The inevitable slide toward outdated technology is continuing for CDs, with the revenue generated from streaming music topping CD sales for the first time ever.
When grabbing your morning cup of joe at the local Starbucks, you’ve probably noticed a small array of CDs delicately displayed in front of the cash register. Well, soak it up next time, because the ‘Bucks says it’s going to stop pushing Dave Matthews Band, Taylor Swift, holiday compilations and other artists on us while we’re looking for a caffeine boost. [More]
In previous posts, we’ve discussed the funny Amazon discrepancy where they charge pretty much the same price for an MP3 album and for a physical disc that comes with a free MP3 album. What about when the price difference is great enough that it affects your purchasing decisions, but you get stuck with discs you don’t need or want? [More]
In most cases, it will cost you more to purchase a new CD than it would to buy that same music as an mp3 download. Which makes sense, since digital files don’t have the high manufacturing, shipping, or storage charges that physical discs do. But sometimes, you could end up on the short end of the stick if you just assume that the mp3 will be cheaper. [More]
This morning, Amazon.com launched a new service called AutoRip that allows buyers of certain music CDs to automatically receive access to downloadable MP3s of the album via Amazon’s Cloud Player. But the most interesting feature is that it will convert any qualifying CD you’ve purchased on Amazon since 1998. [More]
Sure, online-only banking is easy and convenient, but there are strange things that happen while the world gets used to this different way of banking. For example: JB received a call from Sallie Mae Bank that they couldn’t send him the balance of his matured certificate of deposit because they don’t have the capability to send checks to customers. Let me again emphasize that they are a bank.
Earlier this year, Ken’s father passed away. He had been investing in certificates of deposit for decades, and had set up each CD with one of his sons as beneficiary, so that accessing or re-investing the money would be simple…or as simple as any transaction with a megabank ever is. Out of all of the CDs, the only problem was one at Wells Fargo. Since the beneficiary information was missing from their computer systems, they needed the original receipt from when the account was opened. Ken’s dad was originally issued the wrong type of receipt for the state he lived in, so there was no proof that Ken was the beneficiary for the account. Now he needs a court order to get to the account.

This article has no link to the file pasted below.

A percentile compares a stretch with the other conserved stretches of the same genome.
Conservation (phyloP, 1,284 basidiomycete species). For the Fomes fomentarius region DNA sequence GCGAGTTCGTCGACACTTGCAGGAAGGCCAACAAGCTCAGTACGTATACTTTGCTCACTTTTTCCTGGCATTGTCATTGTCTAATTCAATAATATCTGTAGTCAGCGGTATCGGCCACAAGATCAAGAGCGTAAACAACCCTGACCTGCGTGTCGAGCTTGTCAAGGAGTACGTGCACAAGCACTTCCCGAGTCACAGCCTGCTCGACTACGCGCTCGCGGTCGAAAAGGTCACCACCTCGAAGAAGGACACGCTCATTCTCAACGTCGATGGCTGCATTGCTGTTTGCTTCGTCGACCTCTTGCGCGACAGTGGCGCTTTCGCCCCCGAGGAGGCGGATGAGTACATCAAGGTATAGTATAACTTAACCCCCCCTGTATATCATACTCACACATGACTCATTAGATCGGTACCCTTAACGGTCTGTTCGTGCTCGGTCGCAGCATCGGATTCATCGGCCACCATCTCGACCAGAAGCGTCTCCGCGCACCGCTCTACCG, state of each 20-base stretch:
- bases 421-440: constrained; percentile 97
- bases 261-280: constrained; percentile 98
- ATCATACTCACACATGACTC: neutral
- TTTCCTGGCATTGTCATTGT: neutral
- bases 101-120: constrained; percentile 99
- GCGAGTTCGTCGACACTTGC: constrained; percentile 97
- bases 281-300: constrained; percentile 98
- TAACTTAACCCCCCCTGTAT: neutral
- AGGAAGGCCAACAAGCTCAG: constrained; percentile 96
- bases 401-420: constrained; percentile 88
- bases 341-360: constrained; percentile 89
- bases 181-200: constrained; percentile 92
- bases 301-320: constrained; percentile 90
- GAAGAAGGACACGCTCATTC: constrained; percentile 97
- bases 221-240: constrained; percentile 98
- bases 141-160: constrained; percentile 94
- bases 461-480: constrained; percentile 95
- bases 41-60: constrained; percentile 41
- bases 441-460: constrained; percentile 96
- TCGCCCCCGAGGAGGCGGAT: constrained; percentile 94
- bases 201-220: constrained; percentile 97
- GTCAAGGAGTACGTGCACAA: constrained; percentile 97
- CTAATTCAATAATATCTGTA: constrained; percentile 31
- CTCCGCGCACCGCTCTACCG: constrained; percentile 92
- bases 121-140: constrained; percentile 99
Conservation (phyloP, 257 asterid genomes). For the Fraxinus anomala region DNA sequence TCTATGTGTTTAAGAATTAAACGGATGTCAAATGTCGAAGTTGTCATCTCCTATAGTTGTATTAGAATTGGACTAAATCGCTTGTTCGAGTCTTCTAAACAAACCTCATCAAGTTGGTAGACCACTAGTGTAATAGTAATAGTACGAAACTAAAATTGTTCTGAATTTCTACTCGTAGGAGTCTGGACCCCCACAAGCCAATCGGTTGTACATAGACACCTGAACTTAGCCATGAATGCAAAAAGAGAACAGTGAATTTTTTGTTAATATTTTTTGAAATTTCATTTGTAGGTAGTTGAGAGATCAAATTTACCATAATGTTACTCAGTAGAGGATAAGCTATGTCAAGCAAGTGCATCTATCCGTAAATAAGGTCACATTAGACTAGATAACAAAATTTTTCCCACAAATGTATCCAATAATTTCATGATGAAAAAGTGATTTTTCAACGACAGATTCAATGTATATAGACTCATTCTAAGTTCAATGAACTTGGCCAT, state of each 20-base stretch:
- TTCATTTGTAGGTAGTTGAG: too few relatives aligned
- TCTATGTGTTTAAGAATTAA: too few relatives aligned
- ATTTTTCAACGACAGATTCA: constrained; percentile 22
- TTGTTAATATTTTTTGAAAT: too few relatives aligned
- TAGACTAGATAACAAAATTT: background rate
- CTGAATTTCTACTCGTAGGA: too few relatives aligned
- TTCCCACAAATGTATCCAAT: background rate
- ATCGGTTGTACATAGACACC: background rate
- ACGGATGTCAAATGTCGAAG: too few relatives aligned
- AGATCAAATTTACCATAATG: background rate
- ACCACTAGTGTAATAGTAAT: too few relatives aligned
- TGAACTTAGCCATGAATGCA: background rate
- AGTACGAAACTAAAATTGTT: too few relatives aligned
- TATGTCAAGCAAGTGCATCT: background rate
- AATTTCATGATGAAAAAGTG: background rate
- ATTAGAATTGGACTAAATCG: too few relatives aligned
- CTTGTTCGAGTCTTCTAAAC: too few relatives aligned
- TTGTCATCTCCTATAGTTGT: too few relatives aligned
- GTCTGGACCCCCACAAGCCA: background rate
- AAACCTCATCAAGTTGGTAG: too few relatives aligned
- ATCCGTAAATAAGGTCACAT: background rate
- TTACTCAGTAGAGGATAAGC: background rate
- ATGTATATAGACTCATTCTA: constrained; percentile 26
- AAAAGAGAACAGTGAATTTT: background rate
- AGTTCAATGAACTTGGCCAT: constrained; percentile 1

Laura (no, not me) is trying to track down a 37-year-old certificate of deposit that belonged to her grandparents. This is more difficult than it sounds, since their original bank was gobbled up by progressively larger and larger banks until it became part of…Bank of America. Laura’s grandmother passed away recently, and it bothers her that this situation isn’t resolved. She’s determined to find this lost CD: even though Bank of America alternately claims that there are no records of it, or that her grandfather cashed it in after he died.
Three hundred people in New Jersey are losing their jobs, and it’s all our fault. Enough consumers prefer to buy digital downloads (when we buy music at all) that Sony is closing down their Pitman, NJ CD factory at the end of March.
Reacting to fading sales in most types of disc-based entertainment, Best Buy plans to slash shelf space for CDs and DVDs, making room for things that sell better, which encompasses just about everything else at Best Buy.
V. and her parents are having a heck of a time cashing in the certificate of deposit they opened jointly. She says it just matured, but she’s in Canada (she doesn’t say where her parents are) and they gave power of attorney to another party. BofA won’t deal at all with this other person, but what’s worse, V. says they’ve taken her name off the account entirely.
Peter spotted this ad while making a deposit at a Central Pacific Bank in Hawaii. The idea of opening a certificate of deposit without getting interest seems fairly sketchy, but if you really dig Sony products and don’t want to pay for them with the massive amount of money you’re depositing, maybe a deal like this would work out for you.
A few weeks ago, we posted about the rebranding of and promising new start for Ally Bank, formerly GMAC. But one new customer isn’t very enthusiastic about their services.
Do you have a dozen or so unusable CDs or DVDs lying around, some glue and tools, and a burning need for a cool-looking iPod or iPhone dock? Geeky Gadgets can show you how to combine all of these things into a functional, and fashionably recycled, gadget.